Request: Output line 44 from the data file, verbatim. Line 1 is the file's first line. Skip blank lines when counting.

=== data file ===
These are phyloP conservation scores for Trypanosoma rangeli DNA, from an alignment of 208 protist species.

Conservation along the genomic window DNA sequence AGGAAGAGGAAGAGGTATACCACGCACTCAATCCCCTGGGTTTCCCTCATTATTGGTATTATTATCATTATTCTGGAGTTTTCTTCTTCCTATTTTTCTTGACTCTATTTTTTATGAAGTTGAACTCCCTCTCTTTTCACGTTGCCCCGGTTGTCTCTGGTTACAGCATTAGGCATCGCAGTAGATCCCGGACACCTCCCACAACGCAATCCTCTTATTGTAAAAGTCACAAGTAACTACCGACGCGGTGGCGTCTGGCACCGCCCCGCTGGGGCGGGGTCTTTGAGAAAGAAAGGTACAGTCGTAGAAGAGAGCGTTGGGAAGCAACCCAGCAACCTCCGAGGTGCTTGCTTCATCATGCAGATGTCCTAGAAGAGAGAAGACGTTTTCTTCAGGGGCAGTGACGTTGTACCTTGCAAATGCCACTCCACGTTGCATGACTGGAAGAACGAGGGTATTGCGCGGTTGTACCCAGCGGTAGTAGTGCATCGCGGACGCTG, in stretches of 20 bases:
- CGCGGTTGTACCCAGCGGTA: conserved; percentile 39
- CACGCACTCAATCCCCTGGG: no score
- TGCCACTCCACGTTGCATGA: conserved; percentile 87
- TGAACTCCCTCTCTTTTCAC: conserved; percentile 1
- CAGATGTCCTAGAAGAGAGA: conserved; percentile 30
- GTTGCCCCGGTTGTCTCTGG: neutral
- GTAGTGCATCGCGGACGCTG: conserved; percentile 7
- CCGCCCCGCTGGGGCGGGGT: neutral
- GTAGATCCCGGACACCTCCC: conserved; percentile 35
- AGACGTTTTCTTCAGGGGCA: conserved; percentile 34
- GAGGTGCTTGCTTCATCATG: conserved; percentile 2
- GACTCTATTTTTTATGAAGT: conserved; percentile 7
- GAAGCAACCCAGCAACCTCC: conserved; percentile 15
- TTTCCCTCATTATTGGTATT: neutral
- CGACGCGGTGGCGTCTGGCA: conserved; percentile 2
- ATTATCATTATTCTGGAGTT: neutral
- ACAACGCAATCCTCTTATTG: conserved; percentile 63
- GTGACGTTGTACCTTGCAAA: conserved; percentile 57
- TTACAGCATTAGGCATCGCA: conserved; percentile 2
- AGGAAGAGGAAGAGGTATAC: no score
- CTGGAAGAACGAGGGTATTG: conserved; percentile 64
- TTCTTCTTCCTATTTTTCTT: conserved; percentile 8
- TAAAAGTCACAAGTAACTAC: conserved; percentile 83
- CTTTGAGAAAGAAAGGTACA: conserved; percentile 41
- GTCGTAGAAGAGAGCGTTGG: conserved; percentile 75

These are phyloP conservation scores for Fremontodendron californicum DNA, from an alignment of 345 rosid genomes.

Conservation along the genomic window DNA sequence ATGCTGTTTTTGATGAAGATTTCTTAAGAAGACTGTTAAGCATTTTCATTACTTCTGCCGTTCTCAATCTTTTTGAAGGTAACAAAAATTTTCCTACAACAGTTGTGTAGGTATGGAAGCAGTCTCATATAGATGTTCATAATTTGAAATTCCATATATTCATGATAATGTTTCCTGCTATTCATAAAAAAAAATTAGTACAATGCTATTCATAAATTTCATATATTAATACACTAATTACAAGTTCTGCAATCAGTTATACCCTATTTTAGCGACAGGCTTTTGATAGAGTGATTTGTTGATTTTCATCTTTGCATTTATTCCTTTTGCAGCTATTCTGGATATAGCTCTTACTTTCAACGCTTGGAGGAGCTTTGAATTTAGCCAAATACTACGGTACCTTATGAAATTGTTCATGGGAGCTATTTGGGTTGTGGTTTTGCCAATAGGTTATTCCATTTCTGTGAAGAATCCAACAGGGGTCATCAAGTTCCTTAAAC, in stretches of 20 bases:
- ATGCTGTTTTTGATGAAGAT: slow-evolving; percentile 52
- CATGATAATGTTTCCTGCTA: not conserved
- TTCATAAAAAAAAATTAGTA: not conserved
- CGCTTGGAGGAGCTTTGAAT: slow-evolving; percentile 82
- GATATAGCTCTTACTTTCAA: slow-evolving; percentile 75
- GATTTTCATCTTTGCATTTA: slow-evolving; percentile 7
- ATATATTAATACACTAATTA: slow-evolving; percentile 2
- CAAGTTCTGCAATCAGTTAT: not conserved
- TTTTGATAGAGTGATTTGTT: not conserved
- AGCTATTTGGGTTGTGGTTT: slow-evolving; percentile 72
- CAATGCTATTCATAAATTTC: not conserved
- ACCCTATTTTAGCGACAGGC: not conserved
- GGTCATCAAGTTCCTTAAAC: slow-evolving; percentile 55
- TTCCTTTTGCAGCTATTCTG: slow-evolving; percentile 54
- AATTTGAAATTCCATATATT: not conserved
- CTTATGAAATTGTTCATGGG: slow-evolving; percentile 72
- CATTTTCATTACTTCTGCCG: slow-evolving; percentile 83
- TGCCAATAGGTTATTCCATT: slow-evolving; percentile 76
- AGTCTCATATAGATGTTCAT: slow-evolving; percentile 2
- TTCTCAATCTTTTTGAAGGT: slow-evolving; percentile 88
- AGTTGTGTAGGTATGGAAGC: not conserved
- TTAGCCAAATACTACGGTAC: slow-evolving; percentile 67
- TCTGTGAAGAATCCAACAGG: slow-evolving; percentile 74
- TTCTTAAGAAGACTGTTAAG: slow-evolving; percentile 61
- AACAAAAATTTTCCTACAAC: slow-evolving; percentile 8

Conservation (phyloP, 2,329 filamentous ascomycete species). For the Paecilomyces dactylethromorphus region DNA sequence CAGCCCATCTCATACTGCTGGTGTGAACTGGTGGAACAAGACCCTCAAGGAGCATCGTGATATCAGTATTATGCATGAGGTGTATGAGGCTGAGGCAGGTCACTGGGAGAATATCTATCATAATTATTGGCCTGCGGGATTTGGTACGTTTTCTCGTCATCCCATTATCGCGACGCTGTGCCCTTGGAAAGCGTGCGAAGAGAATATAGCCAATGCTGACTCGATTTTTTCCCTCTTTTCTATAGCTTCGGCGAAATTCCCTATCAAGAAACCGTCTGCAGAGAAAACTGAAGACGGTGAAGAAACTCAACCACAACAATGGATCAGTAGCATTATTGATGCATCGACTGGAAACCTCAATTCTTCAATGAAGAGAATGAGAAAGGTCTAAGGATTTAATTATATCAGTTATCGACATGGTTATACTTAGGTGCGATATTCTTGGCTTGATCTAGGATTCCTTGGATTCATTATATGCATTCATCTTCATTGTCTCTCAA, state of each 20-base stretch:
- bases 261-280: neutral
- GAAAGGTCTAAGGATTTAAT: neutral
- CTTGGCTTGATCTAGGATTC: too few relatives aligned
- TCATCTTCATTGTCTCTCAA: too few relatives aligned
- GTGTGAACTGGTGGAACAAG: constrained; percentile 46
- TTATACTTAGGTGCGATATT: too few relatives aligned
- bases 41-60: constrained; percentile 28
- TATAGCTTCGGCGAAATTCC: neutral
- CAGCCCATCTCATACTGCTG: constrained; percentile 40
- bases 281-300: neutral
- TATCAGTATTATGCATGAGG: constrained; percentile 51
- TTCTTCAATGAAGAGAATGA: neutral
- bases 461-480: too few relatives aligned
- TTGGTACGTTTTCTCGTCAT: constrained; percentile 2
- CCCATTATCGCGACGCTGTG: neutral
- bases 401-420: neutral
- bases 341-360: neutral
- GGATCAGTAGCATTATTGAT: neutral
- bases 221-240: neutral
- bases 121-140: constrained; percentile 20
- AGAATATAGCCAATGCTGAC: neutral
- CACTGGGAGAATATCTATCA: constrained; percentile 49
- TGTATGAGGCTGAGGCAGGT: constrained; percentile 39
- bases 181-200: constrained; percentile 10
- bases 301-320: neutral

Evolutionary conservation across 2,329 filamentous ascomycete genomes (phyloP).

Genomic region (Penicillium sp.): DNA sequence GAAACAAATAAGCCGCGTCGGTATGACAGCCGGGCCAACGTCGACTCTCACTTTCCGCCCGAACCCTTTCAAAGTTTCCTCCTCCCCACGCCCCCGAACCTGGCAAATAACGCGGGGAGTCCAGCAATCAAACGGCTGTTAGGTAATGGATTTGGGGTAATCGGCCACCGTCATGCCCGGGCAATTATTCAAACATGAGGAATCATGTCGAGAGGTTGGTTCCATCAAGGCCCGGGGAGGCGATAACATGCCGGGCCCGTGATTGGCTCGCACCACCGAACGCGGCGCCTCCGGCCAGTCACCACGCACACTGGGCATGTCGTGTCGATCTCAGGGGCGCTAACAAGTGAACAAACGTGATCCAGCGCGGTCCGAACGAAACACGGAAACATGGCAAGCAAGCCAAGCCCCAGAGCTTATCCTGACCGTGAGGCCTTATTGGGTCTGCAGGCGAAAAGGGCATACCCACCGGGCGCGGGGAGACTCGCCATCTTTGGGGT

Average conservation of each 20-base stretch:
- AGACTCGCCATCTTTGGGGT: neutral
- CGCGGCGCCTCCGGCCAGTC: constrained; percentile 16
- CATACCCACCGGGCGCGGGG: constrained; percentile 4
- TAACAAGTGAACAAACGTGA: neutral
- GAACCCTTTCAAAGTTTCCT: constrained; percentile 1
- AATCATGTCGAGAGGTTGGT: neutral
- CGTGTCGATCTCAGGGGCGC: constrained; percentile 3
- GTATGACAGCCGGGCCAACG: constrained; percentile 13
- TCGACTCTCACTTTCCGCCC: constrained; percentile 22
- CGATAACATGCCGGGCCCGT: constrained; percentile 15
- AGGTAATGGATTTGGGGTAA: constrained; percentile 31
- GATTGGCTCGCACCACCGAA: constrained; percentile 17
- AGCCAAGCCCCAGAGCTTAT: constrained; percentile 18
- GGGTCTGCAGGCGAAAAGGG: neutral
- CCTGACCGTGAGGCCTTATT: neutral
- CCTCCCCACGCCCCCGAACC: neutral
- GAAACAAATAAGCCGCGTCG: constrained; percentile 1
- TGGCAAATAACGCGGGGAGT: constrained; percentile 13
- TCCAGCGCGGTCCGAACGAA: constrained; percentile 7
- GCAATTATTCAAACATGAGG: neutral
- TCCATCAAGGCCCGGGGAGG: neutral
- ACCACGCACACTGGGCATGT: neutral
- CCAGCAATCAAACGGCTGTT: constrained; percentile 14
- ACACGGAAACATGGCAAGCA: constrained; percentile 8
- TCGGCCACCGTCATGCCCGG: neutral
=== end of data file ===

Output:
- AATTTGAAATTCCATATATT: not conserved